Presentation on theme: "A Comparison of Pension Reform in the EU – 27: What Lessons Can Be Learned? The Cicero Foundation Paris, 10-11 May 2007 Mika Vidlund."— Presentation transcript:
A Comparison of Pension Reform in the EU – 27: What Lessons Can Be Learned? The Cicero Foundation Paris, 10-11 May 2007 Mika Vidlund
Structure of the presentation The need for pension reform – changing demographics Pension reforms applied in the EU countries How drastically do reforms affect the future pensions? Concluding remarks
The change in old-age dependency ratio (65+/15-64) in the EU countries Source: Eurostat 2005
The change in old-age dependency ratio (65+/15-64) and the situation in 2050 EU-25 average Source: Eurostat
Public pension expenditure as a share of GDP between 2004 and 2050 Source:EPC/AWG-calculations 2006
Public pension expenditure in the EU-25 countries in 2004 and in 2050, % of GDP Source: EPC/AWG-calculations 2006 EU-25 average
Risk categoryCountry Low-risk DK, EE, LV, LT, AT, PL, SK, FI, SE Medium-risk BE, DE, ES, FR, IE, IT, LU, MT, NL, UK High-riskCZ, EL, CY, HU, PT, SI Long-term (up to 2050) sustainability of public finances in the EU Source: European Commission 2006
Financial sustainability of public pension systems according to synthesis reports (2006 and 2003) No major challenges SE, UK EE, LV Moderate challenges FI, DK, DE, IT, FR, IRL, NL, AT LT, SK Important pressures BE PL, MT Significant challenges ES, PT, EL, LU CZ,CY, HU, SL well prepared SE, UK manageable FI, DK, BE, IRL, NL, LU, PT further reforms needed IT, DE …indeed needed EL, ES, FR, AT Joint Report 2003 Joint Report 2006
II: Pension reforms applied in the EU-27 countries
Not an easy task: reform of the pension systems Path-dependency - Institutional factors, structure of the pension system itself, is a decisive precondition to the way reforms are enacted - Pension systems are like elephants: large, grey, very popular but difficult to move (Hinrichs 2000) - Frozen welfare landscape (Esping-Andersen 1996) Continental/Corporatist welfare states most resistant to change - Earnings-related, generous benefits - Contributions are paid out of ones own purse - Social partners have a decisive role – highly fragmented pension system - e.g. in France, Germany, Italy union consent has been decisive for previous successful reforms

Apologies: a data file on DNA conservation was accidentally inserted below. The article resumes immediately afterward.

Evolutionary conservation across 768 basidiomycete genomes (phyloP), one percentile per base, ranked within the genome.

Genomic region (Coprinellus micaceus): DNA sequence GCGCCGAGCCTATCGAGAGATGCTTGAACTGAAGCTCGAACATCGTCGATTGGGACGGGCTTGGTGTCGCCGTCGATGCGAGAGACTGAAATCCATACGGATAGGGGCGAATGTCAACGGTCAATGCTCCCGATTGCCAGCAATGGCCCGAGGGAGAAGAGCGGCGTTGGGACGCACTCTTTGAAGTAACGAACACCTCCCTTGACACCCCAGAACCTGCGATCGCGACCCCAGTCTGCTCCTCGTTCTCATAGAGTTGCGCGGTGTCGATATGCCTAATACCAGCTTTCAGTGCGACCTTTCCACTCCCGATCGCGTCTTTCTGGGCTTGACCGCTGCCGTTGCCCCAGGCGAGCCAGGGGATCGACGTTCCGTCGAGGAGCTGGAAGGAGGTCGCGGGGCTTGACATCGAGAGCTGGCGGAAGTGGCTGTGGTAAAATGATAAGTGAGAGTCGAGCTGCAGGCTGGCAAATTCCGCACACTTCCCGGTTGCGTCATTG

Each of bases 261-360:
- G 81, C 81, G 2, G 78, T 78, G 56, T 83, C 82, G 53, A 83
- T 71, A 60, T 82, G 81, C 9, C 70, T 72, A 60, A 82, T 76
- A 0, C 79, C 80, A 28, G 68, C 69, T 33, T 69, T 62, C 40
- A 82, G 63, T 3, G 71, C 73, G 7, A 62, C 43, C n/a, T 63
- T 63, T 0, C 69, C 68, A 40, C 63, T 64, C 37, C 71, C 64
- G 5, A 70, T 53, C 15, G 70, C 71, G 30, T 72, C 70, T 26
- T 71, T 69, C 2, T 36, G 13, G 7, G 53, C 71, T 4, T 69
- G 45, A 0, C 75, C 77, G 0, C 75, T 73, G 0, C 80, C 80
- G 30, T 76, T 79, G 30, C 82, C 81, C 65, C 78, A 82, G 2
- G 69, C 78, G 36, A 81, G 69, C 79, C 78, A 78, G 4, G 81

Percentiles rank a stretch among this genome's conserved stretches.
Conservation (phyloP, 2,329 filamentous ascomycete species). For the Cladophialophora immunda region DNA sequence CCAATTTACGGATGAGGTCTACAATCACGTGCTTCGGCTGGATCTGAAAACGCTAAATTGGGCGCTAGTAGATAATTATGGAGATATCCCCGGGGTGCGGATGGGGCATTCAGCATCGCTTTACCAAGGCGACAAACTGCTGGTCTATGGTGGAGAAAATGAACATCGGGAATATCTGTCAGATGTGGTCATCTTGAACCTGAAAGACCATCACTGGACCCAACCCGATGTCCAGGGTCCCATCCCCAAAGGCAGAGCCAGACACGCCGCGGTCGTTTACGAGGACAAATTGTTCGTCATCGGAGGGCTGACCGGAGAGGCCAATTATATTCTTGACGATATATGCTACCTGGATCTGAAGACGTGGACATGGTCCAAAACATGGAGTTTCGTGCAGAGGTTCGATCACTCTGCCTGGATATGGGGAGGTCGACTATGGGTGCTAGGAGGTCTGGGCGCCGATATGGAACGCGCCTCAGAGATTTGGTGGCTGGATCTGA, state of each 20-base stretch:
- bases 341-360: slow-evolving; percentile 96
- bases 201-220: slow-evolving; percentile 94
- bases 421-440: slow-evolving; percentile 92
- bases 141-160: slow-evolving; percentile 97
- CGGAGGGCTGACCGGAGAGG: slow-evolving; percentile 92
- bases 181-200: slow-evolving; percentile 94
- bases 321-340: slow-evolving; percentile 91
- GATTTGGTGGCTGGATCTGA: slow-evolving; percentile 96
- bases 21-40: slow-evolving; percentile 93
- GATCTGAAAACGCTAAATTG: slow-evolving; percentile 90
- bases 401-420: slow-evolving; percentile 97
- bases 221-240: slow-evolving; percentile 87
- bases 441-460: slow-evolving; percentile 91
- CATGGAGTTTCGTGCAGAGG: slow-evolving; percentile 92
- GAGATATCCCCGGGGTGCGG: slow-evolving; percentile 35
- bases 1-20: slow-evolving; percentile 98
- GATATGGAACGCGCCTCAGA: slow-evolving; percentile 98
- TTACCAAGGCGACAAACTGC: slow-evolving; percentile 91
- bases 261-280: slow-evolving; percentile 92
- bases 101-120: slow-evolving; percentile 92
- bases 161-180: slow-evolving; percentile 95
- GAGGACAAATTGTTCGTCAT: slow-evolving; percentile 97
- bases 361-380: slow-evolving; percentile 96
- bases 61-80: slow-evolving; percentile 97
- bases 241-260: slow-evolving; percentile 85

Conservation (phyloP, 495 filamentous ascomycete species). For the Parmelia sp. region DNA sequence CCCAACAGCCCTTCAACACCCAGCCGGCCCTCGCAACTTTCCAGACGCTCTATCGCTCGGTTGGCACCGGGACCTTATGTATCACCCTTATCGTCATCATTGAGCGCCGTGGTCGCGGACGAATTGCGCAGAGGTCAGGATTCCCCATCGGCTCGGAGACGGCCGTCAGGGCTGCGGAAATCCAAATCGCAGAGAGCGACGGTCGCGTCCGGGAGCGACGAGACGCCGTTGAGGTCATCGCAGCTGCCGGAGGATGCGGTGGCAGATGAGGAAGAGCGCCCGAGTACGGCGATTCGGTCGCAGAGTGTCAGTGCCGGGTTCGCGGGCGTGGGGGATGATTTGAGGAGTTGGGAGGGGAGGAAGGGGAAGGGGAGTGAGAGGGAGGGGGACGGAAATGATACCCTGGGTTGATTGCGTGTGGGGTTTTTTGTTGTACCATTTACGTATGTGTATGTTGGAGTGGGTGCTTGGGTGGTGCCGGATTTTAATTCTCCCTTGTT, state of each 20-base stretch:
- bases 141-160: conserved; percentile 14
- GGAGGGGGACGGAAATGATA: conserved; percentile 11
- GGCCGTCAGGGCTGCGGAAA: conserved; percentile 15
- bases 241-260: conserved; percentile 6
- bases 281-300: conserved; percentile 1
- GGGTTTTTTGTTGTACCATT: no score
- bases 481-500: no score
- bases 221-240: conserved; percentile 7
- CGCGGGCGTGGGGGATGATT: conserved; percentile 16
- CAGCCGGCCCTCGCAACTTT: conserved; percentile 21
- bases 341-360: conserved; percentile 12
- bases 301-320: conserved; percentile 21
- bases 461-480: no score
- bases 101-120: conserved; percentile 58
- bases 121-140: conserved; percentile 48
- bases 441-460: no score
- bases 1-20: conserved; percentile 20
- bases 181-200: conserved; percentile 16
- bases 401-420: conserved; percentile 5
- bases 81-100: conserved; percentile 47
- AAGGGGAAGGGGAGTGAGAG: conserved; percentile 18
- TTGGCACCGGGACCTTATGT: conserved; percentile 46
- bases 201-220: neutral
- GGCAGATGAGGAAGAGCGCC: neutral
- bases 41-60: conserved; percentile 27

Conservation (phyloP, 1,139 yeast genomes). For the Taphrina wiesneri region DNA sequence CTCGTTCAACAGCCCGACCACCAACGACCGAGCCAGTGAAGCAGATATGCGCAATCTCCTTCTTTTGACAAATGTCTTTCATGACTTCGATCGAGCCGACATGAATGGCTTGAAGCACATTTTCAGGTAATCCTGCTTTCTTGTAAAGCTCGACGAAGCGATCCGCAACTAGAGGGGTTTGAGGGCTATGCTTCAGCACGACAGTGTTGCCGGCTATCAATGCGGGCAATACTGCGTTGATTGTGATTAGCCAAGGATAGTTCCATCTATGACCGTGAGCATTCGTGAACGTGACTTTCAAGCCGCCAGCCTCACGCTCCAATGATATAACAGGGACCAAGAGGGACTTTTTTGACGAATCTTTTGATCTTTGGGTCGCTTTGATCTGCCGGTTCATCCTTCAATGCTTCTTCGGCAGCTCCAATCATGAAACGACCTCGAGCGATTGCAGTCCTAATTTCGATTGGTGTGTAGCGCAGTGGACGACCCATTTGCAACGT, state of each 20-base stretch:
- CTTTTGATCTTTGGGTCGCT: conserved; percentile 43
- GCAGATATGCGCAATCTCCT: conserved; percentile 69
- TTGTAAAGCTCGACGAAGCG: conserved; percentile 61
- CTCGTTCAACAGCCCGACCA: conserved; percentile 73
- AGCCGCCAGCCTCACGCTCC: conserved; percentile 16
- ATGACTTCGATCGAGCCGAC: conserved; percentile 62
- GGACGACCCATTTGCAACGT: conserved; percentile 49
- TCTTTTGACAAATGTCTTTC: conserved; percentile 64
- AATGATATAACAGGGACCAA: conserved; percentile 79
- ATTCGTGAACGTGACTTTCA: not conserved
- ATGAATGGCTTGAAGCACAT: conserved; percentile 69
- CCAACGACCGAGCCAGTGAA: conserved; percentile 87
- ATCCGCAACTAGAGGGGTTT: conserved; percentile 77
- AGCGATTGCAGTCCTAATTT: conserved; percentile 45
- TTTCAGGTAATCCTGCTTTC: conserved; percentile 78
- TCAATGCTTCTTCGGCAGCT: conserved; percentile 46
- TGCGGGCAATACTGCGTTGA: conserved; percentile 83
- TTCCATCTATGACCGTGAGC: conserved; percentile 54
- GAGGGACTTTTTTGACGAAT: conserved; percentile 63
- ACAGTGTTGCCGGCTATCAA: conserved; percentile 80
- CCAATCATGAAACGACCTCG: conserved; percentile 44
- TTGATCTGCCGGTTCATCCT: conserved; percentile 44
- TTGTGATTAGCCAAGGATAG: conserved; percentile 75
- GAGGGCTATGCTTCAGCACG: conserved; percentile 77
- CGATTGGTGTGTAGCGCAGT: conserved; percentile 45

Some general trends among the variation of pension reforms Tightening the link between contributions and benefits - Most visible in Italy and Sweden, likewise in Poland and Latvia - Countries with DB scheme: no more best years or last years principles Implementation of individual pension accounts - Widely adopted especially in EU12 countries Establishment of various sustainability factors or demographic factors Changes in pension indexation rules - Cost of living index instead of wage index or increased weight of the inflation component in a mixed indexing formula or lower adjustment by incorporating parametric component in the formula (as sustainability factors in Sweden and Germany) Measures aiming at raising the effective retirement age - abolition of early retirement pathways, raising the retirement age or making it flexible Prefunding of pensions
Value of pension assets in the EU countries in 2004, per cent of GDP Source: AWG (2006); EFRP 2005; OECD 2005
In the EU-15 countries the majority of pension reforms can be labelled parametric. However… Parametric reforms can be a crucial precursor for a more far-reaching paradigmatic reform as they change the liabilities under the old system and may thus pave the way for smoother transition to a new system and benefit structure (Holzmann et al., 2005; Hinrichs & Kangas, 2003) A new kind of interplay between public and private pension systems can be found in some countries when studying the issue more deeply.